In addition to the need for complementary legal, institutional or other support, there is a further need to enhance partner countries' capacity and accountability in managing results and sustainability risks. For example, the Tashkent Medical Cluster, which includes the National Children’s Medical Center, a hospital for adults and the National Oncology Centre funded by the EDCF, offers state-of-the-art care. However, the facility is not easily accessible to the public since out-of-pocket costs are considerable. Recognising that the Uzbek national insurance policy does not extend coverage to hospital patients, Korea has been providing policy support to enhance the sustainability of the project. While this risk was likely identified at the onset, greater co-ordination among Korean implementers and dialogue with national authorities and other development partners might have led to a better understanding of ways the investment might have been more accessible to the general population, for instance through better sequencing of complementary investments. Continued dialogue and co-ordination are especially important when different implementers are involved in the feasibility study, design, and construction and supervision stages.29 For instance, an ex-post evaluation conducted within seven years of completion of a road improvement project in Sri Lanka showed that the minimum budget to maintain roads had not been allocated by Sri Lankan authorities. This was a critical condition for sustainability, not least since the road was in a mountainous region where slope sliding is inevitable (Economic Development Cooperation Fund, 2021[37]).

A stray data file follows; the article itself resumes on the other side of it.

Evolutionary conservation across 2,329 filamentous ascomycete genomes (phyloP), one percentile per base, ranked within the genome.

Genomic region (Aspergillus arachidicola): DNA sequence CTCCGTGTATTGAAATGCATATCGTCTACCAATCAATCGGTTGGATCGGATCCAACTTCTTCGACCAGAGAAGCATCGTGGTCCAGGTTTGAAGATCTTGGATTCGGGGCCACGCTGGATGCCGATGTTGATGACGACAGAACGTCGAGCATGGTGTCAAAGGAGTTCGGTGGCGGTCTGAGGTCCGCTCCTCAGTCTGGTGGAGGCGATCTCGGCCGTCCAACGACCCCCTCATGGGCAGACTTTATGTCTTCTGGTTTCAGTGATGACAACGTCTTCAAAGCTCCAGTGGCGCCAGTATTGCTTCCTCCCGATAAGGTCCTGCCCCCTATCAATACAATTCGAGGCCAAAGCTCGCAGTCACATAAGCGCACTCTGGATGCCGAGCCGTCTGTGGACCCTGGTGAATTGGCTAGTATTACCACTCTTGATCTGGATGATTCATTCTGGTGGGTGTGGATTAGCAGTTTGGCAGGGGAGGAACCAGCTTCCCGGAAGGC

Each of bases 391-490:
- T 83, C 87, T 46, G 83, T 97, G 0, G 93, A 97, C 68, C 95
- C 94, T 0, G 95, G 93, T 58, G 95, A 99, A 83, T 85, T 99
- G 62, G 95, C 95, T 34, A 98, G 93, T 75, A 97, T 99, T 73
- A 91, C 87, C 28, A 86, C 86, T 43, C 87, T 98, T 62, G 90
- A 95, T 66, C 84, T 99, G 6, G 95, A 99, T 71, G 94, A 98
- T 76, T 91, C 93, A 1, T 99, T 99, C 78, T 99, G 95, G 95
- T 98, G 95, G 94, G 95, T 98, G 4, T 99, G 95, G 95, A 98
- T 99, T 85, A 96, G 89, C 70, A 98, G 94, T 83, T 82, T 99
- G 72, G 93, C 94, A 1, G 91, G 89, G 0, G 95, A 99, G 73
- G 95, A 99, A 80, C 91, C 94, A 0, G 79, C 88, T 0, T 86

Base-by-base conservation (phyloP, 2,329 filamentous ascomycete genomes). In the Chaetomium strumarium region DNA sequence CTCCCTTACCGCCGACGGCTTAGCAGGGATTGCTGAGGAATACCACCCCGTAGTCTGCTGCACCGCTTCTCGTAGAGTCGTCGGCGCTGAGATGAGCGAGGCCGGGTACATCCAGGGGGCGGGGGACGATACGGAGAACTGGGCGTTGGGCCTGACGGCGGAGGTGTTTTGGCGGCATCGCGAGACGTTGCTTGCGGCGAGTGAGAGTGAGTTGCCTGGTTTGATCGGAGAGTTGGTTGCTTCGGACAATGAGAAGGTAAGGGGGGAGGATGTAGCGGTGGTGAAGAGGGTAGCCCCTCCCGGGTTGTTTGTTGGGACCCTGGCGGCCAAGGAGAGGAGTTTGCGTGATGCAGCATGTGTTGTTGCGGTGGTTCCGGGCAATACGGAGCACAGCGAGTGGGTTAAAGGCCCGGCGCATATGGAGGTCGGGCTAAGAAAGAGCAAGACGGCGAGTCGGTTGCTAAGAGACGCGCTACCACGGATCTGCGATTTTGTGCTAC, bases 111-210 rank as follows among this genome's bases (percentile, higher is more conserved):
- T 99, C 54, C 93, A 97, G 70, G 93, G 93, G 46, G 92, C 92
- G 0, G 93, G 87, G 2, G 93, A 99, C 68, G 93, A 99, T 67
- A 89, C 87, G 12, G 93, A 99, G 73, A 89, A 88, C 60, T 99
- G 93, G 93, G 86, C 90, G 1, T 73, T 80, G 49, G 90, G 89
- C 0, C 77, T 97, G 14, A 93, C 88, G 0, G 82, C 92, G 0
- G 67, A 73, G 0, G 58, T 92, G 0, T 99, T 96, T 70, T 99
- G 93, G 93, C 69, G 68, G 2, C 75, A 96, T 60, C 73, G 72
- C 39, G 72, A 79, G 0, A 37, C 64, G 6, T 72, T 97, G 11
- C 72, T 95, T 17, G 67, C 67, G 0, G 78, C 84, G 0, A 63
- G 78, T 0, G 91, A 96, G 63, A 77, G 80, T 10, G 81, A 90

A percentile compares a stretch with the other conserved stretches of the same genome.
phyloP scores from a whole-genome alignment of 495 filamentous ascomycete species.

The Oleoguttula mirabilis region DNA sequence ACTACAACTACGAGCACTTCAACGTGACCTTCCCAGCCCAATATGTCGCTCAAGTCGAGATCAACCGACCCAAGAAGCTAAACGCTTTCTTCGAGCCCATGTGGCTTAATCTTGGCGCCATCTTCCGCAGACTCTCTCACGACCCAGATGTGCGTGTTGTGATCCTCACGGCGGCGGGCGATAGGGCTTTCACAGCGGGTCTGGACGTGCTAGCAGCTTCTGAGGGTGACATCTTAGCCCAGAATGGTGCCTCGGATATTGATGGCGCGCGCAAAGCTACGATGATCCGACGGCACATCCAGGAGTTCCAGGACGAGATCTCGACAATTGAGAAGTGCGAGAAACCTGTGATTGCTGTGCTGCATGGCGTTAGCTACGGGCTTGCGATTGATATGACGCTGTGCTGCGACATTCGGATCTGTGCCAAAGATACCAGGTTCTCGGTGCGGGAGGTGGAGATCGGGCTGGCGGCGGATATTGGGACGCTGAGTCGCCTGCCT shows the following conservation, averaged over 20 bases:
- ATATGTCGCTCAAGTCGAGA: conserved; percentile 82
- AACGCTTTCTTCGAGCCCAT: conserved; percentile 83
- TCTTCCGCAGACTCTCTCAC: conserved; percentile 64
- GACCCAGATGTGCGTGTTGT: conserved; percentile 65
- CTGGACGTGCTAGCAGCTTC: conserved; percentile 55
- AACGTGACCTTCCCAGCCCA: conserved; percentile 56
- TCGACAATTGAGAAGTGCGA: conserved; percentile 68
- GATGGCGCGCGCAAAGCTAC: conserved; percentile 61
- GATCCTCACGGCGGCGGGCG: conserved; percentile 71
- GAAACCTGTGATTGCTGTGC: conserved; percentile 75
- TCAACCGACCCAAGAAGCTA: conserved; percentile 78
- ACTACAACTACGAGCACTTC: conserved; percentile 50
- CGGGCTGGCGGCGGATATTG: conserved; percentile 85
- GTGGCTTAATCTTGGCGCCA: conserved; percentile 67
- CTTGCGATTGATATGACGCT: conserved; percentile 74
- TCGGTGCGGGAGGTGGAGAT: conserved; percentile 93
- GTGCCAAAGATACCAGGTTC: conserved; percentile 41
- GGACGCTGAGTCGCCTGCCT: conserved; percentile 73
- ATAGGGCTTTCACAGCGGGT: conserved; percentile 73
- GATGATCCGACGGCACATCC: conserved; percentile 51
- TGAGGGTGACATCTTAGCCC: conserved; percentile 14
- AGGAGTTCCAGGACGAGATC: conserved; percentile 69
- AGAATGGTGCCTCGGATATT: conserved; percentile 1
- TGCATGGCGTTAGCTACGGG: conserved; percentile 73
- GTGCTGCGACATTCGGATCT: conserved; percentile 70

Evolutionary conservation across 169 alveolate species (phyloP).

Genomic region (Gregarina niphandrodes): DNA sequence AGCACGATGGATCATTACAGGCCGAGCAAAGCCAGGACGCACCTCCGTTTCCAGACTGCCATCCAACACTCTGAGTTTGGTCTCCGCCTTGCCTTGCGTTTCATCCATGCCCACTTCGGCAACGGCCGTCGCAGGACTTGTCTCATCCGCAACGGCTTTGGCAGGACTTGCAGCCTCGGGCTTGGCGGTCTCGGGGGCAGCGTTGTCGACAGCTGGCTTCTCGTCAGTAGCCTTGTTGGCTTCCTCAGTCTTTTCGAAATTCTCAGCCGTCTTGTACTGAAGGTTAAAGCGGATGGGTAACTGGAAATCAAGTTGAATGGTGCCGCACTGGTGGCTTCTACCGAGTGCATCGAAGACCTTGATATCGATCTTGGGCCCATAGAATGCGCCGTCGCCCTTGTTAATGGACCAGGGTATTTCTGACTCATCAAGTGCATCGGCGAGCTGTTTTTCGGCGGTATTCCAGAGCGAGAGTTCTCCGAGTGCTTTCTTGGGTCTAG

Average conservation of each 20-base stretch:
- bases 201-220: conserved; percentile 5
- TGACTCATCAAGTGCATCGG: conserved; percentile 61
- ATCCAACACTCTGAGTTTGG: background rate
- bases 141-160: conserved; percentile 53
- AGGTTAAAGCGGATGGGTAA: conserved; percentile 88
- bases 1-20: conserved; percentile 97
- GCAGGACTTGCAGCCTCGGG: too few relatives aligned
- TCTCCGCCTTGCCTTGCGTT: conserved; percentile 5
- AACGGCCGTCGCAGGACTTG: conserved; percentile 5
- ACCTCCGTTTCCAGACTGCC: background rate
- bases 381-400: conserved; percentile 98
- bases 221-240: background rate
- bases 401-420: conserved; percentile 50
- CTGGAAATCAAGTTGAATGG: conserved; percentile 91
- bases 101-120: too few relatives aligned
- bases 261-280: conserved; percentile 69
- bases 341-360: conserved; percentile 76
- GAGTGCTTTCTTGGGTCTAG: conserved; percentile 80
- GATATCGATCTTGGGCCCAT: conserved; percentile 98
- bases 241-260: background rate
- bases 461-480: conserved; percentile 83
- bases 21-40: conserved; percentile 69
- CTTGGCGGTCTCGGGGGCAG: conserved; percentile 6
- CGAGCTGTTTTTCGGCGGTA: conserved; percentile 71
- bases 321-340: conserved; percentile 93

Country partnership strategies outline priorities that help focus requests from partner governments, as seen in Uzbekistan, and allow for some flexibility to fund outside the scope of focus areas. In Uzbekistan, the OPC designated KEXIM-EDCF as the lead agency in the elaboration of the country partnership strategy (CPS). The priorities outlined in each CPS allow Korea to have more structured conversations with partner governments on how to advance mutual priorities.30 Priority sectors specific to each country are allocated 70-80% of resources in a CPS, leaving 20-30% of resources that can be allocated more flexibly. Such flexibility allows for some adaptation based on regular monitoring (see discussion of managing for sustainable development results) and could serve to respond to some of the key risks and challenges identified across programming where these are not directly related to the focus areas.